Calling All Jurors...

Calling All Jurors...
Source: Stable Diffusion

Synthetic and manipulated media, chess cheating accusations, inaccurate burrito marketing, a dubious financial market prediction and Giselle and Tom drew the top Factland stakes this week. Our random sample anonymous juries issued three verdicts and 880 $FACT token rewards, while four disputed claims with 3,054 staked $FACT tokens remained open and unresolved at the time this newsletter was sent.


Hans Niemann cheated in his recent victory over chess champion Magnus Carlson
FALSE - 220 $FACT staked
Niemann, an American teenager with an unremarkable record, beat Carlsen at the Sinquefield Cup chess tournament in St. Louis earlier this month, snapping a 53-match winning streak. Carlsen withdrew form the match and Tweeted a meme video stating, “If I speak I am in big trouble,” which many people interpreted as an accusation of cheating.

See the evidence here.

Video of shark swimming in flooded Fort Myers street is real
TRUE - 460 $FACT staked
For years social media has been flooded with fake media showing a shark swimming in the streets following a hurricane. Now a new video purporting to show a shark swimming in the streets of Fort Myers, FL on the heels of Hurricane Ian is making the rounds.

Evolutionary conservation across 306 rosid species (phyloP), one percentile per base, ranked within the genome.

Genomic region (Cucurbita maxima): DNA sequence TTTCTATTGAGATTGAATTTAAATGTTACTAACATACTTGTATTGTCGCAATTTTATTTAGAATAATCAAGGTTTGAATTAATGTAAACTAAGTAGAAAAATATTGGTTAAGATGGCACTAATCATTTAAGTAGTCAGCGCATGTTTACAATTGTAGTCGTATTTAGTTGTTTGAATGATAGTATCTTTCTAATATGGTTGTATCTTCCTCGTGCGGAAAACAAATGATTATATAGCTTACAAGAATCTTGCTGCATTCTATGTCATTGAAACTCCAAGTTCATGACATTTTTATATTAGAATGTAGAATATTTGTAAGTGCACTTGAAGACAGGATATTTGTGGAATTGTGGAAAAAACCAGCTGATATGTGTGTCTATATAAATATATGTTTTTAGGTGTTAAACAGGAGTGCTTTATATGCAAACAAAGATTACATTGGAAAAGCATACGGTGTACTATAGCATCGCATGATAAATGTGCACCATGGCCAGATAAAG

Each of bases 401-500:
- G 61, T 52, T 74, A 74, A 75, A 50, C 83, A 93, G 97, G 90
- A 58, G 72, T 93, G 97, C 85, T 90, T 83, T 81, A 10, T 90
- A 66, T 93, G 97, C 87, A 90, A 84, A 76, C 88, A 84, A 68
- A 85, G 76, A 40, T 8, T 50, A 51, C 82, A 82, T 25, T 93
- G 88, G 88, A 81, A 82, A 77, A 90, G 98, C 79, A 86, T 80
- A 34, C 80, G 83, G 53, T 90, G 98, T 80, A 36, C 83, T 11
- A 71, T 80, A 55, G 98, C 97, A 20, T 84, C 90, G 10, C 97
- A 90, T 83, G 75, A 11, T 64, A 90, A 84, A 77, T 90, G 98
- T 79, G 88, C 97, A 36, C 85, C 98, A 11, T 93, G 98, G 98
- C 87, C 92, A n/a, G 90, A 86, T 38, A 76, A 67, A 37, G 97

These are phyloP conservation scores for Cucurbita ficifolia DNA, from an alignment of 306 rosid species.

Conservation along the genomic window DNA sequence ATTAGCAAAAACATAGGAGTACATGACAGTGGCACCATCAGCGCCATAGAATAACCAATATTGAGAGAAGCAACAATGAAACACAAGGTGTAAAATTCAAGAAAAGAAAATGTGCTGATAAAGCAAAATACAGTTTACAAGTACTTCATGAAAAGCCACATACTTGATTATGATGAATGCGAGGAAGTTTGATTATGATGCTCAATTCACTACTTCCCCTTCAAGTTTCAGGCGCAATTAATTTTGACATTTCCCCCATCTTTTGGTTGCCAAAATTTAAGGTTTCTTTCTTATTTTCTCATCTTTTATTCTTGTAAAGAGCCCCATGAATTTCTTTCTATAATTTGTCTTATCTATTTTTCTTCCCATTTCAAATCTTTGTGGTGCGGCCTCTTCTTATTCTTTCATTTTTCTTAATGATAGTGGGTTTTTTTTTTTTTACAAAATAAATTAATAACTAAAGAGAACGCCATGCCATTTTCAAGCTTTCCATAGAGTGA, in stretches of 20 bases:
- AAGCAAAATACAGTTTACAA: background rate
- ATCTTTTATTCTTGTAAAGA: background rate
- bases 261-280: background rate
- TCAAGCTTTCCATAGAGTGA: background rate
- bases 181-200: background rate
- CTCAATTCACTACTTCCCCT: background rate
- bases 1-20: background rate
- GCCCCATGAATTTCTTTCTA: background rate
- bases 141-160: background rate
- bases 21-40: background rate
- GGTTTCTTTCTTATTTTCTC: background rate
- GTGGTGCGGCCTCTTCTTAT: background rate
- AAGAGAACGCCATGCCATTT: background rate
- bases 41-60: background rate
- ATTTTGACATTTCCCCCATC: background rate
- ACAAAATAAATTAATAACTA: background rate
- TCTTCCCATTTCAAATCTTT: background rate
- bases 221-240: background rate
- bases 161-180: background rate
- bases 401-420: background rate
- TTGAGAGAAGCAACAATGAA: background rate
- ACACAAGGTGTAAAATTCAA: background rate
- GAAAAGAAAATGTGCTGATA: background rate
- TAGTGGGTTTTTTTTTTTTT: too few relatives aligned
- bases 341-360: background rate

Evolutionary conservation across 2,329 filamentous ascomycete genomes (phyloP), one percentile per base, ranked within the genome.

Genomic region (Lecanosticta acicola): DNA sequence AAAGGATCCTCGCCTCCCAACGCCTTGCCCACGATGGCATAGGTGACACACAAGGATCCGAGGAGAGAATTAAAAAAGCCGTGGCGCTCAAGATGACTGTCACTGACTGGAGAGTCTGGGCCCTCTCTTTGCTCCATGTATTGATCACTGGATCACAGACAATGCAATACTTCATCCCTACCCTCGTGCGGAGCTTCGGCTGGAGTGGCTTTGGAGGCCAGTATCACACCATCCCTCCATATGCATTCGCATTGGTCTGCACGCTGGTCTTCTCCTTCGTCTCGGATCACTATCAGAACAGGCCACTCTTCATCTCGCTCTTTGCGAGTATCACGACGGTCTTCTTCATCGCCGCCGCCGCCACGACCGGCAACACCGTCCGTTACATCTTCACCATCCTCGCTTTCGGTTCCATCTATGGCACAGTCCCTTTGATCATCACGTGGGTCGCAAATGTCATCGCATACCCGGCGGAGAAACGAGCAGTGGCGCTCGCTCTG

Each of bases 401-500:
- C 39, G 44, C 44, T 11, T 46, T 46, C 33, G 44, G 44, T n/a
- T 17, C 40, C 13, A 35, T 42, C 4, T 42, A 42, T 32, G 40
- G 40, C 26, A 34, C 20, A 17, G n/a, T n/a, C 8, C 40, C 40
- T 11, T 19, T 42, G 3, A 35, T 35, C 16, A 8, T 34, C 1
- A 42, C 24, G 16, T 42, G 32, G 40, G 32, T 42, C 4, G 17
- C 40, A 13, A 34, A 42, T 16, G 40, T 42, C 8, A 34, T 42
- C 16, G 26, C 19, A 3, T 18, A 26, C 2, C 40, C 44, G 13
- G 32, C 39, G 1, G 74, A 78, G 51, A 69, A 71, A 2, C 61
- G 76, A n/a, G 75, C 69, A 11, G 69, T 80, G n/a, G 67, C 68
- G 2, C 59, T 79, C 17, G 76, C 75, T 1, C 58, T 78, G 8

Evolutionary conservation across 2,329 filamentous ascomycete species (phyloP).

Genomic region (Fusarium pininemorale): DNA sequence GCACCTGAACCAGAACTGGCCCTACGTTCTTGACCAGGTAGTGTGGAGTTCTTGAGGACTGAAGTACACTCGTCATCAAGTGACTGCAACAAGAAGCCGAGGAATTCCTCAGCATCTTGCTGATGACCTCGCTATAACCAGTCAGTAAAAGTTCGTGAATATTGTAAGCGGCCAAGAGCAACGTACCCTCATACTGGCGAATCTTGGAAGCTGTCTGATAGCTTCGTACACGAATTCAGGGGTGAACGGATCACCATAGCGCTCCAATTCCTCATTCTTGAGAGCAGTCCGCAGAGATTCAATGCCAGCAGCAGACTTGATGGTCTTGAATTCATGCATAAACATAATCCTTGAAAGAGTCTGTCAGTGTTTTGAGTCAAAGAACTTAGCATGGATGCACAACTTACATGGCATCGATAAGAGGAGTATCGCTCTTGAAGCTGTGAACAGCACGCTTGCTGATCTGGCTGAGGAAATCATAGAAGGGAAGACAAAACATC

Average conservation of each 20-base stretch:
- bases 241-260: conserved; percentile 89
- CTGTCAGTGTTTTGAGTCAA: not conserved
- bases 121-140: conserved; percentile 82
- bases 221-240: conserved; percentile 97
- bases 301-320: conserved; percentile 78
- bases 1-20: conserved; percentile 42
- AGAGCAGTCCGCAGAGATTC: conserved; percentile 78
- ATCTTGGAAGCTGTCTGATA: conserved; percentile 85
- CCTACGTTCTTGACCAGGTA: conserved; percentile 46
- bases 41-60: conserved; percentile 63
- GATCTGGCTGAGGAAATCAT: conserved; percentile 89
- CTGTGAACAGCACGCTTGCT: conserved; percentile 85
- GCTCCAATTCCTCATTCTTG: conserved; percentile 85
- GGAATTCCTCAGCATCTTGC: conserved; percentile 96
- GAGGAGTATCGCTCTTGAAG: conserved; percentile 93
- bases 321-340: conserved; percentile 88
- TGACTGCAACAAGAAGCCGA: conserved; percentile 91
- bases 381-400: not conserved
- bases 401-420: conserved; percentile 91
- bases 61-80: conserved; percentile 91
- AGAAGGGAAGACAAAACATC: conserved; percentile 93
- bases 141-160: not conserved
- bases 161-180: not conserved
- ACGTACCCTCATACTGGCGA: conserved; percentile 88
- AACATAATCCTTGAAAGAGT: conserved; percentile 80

See the evidence here.

Burrito Bowls are not burritos
TRUE - 200 $FACT staked
A burrito by definition requires a tortilla. QED. H/t @maxdubler

See the evidence here.

Open claims

Gisele is divorcing Tom Brady because of his return to the NFL
100 $FACT staked
Last month, Gisele spoke abut wanting Tom to step away from the NFL for good. "I have my concerns," she explained to Elle Sept. 13. "This is a very violent sport, and I have my children and I would like him to be more present. I have definitely had those conversations with him over and over again. But ultimately, I feel that everybody has to make a decision that works for [them]."

This was an open claim at the time the newsletter was sent, you can still stake on the outcome, submit evidence and comment here.

Viral photo of windows holding back Hurricane Ian floodwaters is real
400 $FACT staked
An Oct. 1, 2022, Tweet by Twitter user @bothcoasts shows windows improbably holding back floodwaters from Hurricane Ian in Naples, FL. Some people speculated the structure shown had installed "hurricane windows," specially framed and constructed to withstand extreme weather conditions.

This was an open claim at the time the newsletter was sent, you can still stake on the outcome, submit evidence and comment here.

Credit Suisse is on the verge of collapse
854 $FACT staked
Recent interest rate hikes have devalued its bond portfolio and due to historically high leverage many people expect it will not be able to meet fast approaching margin calls.

This was an open claim at the time the newsletter was sent, you can still stake on the outcome, submit evidence and comment here.

Russia sabotaged the Nord Stream gas pipelines
1,650 $FACT staked